By April 8, 2008 Read More →

Overview: Culture and Religion in Hellenistic Israel (circa 332 BCE-70 CE)

Jewish_war,_josephus_flavius_1559The Sadducees say- We complain against you, Pharisees, for you say that the Holy Scriptures defile the hands [that is, are holy], but the writings of Homer do not defile the hands –Mishnah Yadayim 4-6

“Jon Q. Judean,” the “average” Jew in the Hellenistic and early Roman world, did not write books. We can gain some sense of the religious and cultural lives of average Jews, however, from the writings of literate elites and from archaeological discoveries throughout the Land of Israel. What was the religious life of “Jon Q. Judean” like? Whether an urbanite or a villager, a Palestinian or a resident of one of the many diaspora communities that flourished during this period, Judaism was about fealty to the ”Law of Moses,” that is, the commandments that give form to the Jewish covenant with God. On the most noticeable level this meant the Jewish dietary laws, observance of the Sabbath and festivals and ritual circumcision. It meant distancing oneself from the perceived depravity of Hellenistic and Roman “games,” Greco-Roman “idolatry,” exposure of unwanted babies to slave traders or to the elements, and sensitivity to Biblical purity laws. For many it meant pilgrimage and the sending of gifts to the Temple in Jerusalem, and by the end of the period, the study of the Torah in local associations, often called synagogues or prayer places. Judaism meant allegiance to one God alone, to His one Temple in Jerusalem, to His one holy land and to his single chosen people.

Under this broad canopy, Jewish groups imagined distinct and local ways to practice Judaism. The most pervasive and literate of these groups are known to us from preserved writings. The books of the Apocrypha and Pseudepigrapha, Philo of Alexandria, the Dead Sea Scrolls, Josephus Flavius and the earliest strata of the New Testament and rabbinic literature provide a rich corpus of sources for interpreting Judaism at this pivotal moment. These sources tell the stories of the Pharisees, Sadducees and Essenes, the Therapeutae, the early followers of Jesus, Herodians, Zealots and others set against the Jewish engagement with the cultures of Greece, Rome and one another. Some, like the Sadducees and Pharisees, had broad influence, while others, like the Essenes, the followers of Jesus, and the Dead Sea community, were apocalyptic and often separatist sects. By and by these rich literatures tell us of the cultural fabric into which each of these sectarian expressions was woven—what the groups shared, and the ways that each distinguished itself from the others.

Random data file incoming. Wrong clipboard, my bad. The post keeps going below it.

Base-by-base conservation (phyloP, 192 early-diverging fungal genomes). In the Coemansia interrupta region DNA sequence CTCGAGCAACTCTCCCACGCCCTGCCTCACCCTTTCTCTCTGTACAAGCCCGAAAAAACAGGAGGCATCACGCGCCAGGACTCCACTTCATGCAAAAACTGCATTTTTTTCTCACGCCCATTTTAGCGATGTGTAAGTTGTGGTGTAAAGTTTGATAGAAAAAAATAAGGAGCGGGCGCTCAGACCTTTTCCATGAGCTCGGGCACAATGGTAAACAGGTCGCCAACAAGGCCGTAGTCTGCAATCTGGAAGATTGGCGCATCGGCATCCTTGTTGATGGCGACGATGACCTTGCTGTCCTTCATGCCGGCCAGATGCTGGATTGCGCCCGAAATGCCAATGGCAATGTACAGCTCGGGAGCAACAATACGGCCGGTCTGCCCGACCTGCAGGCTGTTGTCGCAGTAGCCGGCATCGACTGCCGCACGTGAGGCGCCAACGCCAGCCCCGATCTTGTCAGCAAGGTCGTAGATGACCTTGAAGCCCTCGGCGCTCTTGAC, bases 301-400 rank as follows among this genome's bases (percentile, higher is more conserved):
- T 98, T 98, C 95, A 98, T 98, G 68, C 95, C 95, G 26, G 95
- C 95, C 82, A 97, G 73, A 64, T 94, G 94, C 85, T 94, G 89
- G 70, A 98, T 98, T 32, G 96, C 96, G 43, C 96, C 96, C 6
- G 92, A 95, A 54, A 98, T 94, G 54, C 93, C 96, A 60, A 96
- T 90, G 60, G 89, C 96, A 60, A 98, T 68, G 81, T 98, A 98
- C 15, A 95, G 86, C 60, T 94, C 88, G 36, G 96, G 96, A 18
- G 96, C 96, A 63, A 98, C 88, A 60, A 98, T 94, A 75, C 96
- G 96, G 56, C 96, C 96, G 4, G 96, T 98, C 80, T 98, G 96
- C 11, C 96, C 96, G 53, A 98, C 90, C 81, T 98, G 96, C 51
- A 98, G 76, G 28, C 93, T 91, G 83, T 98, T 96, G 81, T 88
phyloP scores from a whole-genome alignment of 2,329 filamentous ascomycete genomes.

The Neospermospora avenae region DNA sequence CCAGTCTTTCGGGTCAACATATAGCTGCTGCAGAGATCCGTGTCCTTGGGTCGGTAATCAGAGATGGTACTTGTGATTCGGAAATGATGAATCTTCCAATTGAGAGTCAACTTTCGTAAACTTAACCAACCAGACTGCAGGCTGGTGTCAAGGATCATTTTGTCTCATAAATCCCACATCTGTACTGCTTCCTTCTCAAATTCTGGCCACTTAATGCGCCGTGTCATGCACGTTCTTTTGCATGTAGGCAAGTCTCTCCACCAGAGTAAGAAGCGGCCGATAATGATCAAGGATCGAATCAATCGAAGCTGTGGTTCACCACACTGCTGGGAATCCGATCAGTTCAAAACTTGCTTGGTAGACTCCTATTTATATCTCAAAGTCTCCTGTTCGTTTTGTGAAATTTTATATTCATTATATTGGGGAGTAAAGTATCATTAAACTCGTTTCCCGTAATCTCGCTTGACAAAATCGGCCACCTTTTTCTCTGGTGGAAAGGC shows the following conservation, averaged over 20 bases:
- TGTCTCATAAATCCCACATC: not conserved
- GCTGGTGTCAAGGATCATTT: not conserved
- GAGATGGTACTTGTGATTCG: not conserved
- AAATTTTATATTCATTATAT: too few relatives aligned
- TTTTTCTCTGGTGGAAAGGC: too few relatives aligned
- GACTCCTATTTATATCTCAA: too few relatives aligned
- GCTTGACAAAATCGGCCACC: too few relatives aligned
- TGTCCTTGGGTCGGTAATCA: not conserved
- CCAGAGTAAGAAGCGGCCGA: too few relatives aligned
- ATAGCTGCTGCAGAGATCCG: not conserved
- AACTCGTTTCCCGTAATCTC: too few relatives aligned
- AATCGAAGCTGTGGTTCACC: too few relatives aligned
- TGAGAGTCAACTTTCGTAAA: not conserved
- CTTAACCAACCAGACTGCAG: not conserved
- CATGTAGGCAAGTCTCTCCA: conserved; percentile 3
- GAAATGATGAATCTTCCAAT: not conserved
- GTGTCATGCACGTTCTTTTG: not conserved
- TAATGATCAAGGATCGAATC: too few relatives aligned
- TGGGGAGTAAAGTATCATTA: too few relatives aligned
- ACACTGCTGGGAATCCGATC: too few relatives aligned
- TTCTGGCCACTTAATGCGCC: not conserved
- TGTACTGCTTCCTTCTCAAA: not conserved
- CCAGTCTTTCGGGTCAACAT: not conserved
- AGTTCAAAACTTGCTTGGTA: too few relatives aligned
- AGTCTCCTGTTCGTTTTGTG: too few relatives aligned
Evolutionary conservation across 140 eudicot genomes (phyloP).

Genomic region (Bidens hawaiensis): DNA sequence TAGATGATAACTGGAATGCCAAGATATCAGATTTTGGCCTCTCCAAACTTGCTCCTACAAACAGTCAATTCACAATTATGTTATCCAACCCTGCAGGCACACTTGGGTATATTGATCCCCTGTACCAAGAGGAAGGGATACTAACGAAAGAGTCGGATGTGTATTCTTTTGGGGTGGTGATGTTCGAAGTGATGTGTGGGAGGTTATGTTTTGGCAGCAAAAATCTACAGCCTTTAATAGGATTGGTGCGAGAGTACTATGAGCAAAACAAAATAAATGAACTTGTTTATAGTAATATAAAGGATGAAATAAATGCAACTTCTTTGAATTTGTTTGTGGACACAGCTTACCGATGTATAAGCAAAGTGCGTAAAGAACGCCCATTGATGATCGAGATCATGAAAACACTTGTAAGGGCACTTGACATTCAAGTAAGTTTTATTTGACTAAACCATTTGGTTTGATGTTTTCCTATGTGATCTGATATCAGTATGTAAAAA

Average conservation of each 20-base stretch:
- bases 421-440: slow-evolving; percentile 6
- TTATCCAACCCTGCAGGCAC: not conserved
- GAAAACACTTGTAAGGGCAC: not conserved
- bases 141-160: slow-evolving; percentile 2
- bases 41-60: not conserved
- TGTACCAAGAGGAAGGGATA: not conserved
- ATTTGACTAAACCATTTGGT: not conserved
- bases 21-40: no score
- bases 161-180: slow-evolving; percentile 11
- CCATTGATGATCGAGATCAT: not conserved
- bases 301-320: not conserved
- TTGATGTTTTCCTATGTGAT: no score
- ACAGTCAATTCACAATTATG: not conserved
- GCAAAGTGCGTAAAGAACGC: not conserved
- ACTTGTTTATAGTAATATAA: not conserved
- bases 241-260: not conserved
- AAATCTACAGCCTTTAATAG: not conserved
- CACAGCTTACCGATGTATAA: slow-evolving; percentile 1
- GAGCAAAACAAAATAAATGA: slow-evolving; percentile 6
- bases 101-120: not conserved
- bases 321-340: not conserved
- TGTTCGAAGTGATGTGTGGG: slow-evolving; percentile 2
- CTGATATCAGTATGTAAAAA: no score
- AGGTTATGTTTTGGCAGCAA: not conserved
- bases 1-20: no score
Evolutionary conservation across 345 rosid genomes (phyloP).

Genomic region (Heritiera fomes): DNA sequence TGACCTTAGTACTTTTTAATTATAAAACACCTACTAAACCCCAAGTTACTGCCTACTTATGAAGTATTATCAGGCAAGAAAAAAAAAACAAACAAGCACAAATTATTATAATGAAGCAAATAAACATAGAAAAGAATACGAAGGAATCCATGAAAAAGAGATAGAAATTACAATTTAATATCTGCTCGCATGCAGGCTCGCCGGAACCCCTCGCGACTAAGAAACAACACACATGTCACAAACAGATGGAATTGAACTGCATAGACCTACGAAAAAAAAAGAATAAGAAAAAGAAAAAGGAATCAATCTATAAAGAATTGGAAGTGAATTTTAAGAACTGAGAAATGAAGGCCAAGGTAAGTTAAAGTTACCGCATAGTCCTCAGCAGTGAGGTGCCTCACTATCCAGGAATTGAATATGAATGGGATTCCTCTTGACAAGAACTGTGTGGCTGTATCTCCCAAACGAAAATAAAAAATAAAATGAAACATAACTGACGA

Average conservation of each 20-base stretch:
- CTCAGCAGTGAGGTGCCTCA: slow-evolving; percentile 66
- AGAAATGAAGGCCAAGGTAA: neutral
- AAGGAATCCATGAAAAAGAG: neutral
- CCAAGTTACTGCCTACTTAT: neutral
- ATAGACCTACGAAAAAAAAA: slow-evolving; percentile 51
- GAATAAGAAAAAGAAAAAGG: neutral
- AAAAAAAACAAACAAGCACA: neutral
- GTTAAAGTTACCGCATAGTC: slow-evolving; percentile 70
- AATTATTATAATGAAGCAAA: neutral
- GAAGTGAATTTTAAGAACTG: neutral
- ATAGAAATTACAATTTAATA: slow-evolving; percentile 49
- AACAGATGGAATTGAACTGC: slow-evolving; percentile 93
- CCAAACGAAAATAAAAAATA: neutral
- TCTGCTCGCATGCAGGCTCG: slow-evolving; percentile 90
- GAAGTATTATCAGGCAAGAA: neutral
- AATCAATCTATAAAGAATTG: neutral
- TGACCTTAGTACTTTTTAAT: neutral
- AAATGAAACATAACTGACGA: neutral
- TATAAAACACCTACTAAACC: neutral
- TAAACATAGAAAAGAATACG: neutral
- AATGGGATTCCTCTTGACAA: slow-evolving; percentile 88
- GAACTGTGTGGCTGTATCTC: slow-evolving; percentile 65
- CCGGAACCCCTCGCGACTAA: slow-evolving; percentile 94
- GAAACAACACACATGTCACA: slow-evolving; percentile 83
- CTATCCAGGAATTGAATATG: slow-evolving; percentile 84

The richness of literary sources extant from the Greco-Roman period, whether preserved by Christian and Jewish communities or retrieved from the ground during the twentieth century, such as the Dead Sea Scrolls, teach us of the diversity within Second Temple period Judaism. Also apparent is the richly textured “common Judaism” within which both “Jon Q. Judean” and the literate elites who wrote about his world flourished.

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